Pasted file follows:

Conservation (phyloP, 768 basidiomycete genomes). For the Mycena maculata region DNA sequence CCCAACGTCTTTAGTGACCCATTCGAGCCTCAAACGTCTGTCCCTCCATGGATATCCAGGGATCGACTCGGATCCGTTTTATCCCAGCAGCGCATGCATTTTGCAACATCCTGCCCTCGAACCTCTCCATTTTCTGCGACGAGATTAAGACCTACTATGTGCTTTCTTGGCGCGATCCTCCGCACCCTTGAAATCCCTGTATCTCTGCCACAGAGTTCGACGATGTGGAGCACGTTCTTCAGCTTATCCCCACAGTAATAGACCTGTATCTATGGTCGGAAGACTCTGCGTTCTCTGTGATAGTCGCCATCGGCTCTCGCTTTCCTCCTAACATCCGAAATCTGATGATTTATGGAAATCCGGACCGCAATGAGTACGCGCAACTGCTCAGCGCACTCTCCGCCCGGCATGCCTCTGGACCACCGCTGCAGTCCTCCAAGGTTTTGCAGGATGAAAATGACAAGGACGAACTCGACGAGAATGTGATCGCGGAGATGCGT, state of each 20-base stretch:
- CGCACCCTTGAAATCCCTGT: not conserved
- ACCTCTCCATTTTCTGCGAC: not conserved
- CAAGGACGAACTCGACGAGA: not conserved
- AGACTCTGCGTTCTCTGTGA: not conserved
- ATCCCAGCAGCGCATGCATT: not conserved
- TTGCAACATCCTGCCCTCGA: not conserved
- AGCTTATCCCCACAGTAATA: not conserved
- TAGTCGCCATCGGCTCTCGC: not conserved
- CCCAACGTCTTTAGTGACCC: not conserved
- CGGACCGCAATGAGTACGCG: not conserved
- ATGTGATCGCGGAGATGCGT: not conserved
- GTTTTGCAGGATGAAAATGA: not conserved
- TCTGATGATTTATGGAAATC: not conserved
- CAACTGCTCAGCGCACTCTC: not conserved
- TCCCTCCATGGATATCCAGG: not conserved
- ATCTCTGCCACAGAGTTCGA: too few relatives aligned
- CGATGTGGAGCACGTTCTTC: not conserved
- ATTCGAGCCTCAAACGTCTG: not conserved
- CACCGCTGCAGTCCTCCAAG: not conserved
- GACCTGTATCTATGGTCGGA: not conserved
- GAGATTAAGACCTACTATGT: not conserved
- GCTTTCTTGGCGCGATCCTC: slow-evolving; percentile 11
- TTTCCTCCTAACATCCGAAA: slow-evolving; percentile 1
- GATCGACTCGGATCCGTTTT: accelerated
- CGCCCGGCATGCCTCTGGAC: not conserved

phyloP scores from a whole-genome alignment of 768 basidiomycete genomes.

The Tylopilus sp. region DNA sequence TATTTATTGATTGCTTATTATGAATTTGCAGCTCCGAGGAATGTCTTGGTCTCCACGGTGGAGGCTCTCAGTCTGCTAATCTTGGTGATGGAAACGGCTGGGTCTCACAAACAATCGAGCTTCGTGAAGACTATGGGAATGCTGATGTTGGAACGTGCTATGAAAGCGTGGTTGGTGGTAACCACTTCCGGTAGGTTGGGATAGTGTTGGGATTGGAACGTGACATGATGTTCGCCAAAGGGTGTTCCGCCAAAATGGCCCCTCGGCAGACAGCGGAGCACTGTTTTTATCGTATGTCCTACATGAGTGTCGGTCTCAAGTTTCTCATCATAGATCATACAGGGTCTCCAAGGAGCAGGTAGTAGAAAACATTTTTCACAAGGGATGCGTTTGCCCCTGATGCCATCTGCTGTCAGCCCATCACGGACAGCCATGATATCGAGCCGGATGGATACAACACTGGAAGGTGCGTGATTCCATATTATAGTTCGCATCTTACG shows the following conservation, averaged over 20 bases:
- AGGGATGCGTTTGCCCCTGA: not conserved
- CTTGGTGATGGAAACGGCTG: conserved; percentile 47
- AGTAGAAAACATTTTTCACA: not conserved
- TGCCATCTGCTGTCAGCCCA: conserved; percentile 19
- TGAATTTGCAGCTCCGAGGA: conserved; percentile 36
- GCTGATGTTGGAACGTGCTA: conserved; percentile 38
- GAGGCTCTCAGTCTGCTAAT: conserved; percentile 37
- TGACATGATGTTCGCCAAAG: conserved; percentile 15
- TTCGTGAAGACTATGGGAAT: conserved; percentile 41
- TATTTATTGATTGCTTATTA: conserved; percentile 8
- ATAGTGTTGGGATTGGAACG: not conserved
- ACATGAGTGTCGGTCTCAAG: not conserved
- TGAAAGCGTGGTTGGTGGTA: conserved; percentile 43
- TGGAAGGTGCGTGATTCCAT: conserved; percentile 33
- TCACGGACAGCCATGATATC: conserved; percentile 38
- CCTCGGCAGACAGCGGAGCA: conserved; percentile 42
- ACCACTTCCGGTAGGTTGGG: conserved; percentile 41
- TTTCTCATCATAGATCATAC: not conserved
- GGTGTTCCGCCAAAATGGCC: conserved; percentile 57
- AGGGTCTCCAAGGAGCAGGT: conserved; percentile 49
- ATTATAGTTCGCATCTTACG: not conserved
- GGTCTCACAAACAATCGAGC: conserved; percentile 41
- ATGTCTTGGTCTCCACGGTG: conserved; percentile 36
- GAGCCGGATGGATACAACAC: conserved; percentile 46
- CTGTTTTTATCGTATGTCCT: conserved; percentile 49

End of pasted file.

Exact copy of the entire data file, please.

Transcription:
Conservation (phyloP, 768 basidiomycete genomes). For the Mycena maculata region DNA sequence CCCAACGTCTTTAGTGACCCATTCGAGCCTCAAACGTCTGTCCCTCCATGGATATCCAGGGATCGACTCGGATCCGTTTTATCCCAGCAGCGCATGCATTTTGCAACATCCTGCCCTCGAACCTCTCCATTTTCTGCGACGAGATTAAGACCTACTATGTGCTTTCTTGGCGCGATCCTCCGCACCCTTGAAATCCCTGTATCTCTGCCACAGAGTTCGACGATGTGGAGCACGTTCTTCAGCTTATCCCCACAGTAATAGACCTGTATCTATGGTCGGAAGACTCTGCGTTCTCTGTGATAGTCGCCATCGGCTCTCGCTTTCCTCCTAACATCCGAAATCTGATGATTTATGGAAATCCGGACCGCAATGAGTACGCGCAACTGCTCAGCGCACTCTCCGCCCGGCATGCCTCTGGACCACCGCTGCAGTCCTCCAAGGTTTTGCAGGATGAAAATGACAAGGACGAACTCGACGAGAATGTGATCGCGGAGATGCGT, state of each 20-base stretch:
- CGCACCCTTGAAATCCCTGT: not conserved
- ACCTCTCCATTTTCTGCGAC: not conserved
- CAAGGACGAACTCGACGAGA: not conserved
- AGACTCTGCGTTCTCTGTGA: not conserved
- ATCCCAGCAGCGCATGCATT: not conserved
- TTGCAACATCCTGCCCTCGA: not conserved
- AGCTTATCCCCACAGTAATA: not conserved
- TAGTCGCCATCGGCTCTCGC: not conserved
- CCCAACGTCTTTAGTGACCC: not conserved
- CGGACCGCAATGAGTACGCG: not conserved
- ATGTGATCGCGGAGATGCGT: not conserved
- GTTTTGCAGGATGAAAATGA: not conserved
- TCTGATGATTTATGGAAATC: not conserved
- CAACTGCTCAGCGCACTCTC: not conserved
- TCCCTCCATGGATATCCAGG: not conserved
- ATCTCTGCCACAGAGTTCGA: too few relatives aligned
- CGATGTGGAGCACGTTCTTC: not conserved
- ATTCGAGCCTCAAACGTCTG: not conserved
- CACCGCTGCAGTCCTCCAAG: not conserved
- GACCTGTATCTATGGTCGGA: not conserved
- GAGATTAAGACCTACTATGT: not conserved
- GCTTTCTTGGCGCGATCCTC: slow-evolving; percentile 11
- TTTCCTCCTAACATCCGAAA: slow-evolving; percentile 1
- GATCGACTCGGATCCGTTTT: accelerated
- CGCCCGGCATGCCTCTGGAC: not conserved

phyloP scores from a whole-genome alignment of 768 basidiomycete genomes.

The Tylopilus sp. region DNA sequence TATTTATTGATTGCTTATTATGAATTTGCAGCTCCGAGGAATGTCTTGGTCTCCACGGTGGAGGCTCTCAGTCTGCTAATCTTGGTGATGGAAACGGCTGGGTCTCACAAACAATCGAGCTTCGTGAAGACTATGGGAATGCTGATGTTGGAACGTGCTATGAAAGCGTGGTTGGTGGTAACCACTTCCGGTAGGTTGGGATAGTGTTGGGATTGGAACGTGACATGATGTTCGCCAAAGGGTGTTCCGCCAAAATGGCCCCTCGGCAGACAGCGGAGCACTGTTTTTATCGTATGTCCTACATGAGTGTCGGTCTCAAGTTTCTCATCATAGATCATACAGGGTCTCCAAGGAGCAGGTAGTAGAAAACATTTTTCACAAGGGATGCGTTTGCCCCTGATGCCATCTGCTGTCAGCCCATCACGGACAGCCATGATATCGAGCCGGATGGATACAACACTGGAAGGTGCGTGATTCCATATTATAGTTCGCATCTTACG shows the following conservation, averaged over 20 bases:
- AGGGATGCGTTTGCCCCTGA: not conserved
- CTTGGTGATGGAAACGGCTG: conserved; percentile 47
- AGTAGAAAACATTTTTCACA: not conserved
- TGCCATCTGCTGTCAGCCCA: conserved; percentile 19
- TGAATTTGCAGCTCCGAGGA: conserved; percentile 36
- GCTGATGTTGGAACGTGCTA: conserved; percentile 38
- GAGGCTCTCAGTCTGCTAAT: conserved; percentile 37
- TGACATGATGTTCGCCAAAG: conserved; percentile 15
- TTCGTGAAGACTATGGGAAT: conserved; percentile 41
- TATTTATTGATTGCTTATTA: conserved; percentile 8
- ATAGTGTTGGGATTGGAACG: not conserved
- ACATGAGTGTCGGTCTCAAG: not conserved
- TGAAAGCGTGGTTGGTGGTA: conserved; percentile 43
- TGGAAGGTGCGTGATTCCAT: conserved; percentile 33
- TCACGGACAGCCATGATATC: conserved; percentile 38
- CCTCGGCAGACAGCGGAGCA: conserved; percentile 42
- ACCACTTCCGGTAGGTTGGG: conserved; percentile 41
- TTTCTCATCATAGATCATAC: not conserved
- GGTGTTCCGCCAAAATGGCC: conserved; percentile 57
- AGGGTCTCCAAGGAGCAGGT: conserved; percentile 49
- ATTATAGTTCGCATCTTACG: not conserved
- GGTCTCACAAACAATCGAGC: conserved; percentile 41
- ATGTCTTGGTCTCCACGGTG: conserved; percentile 36
- GAGCCGGATGGATACAACAC: conserved; percentile 46
- CTGTTTTTATCGTATGTCCT: conserved; percentile 49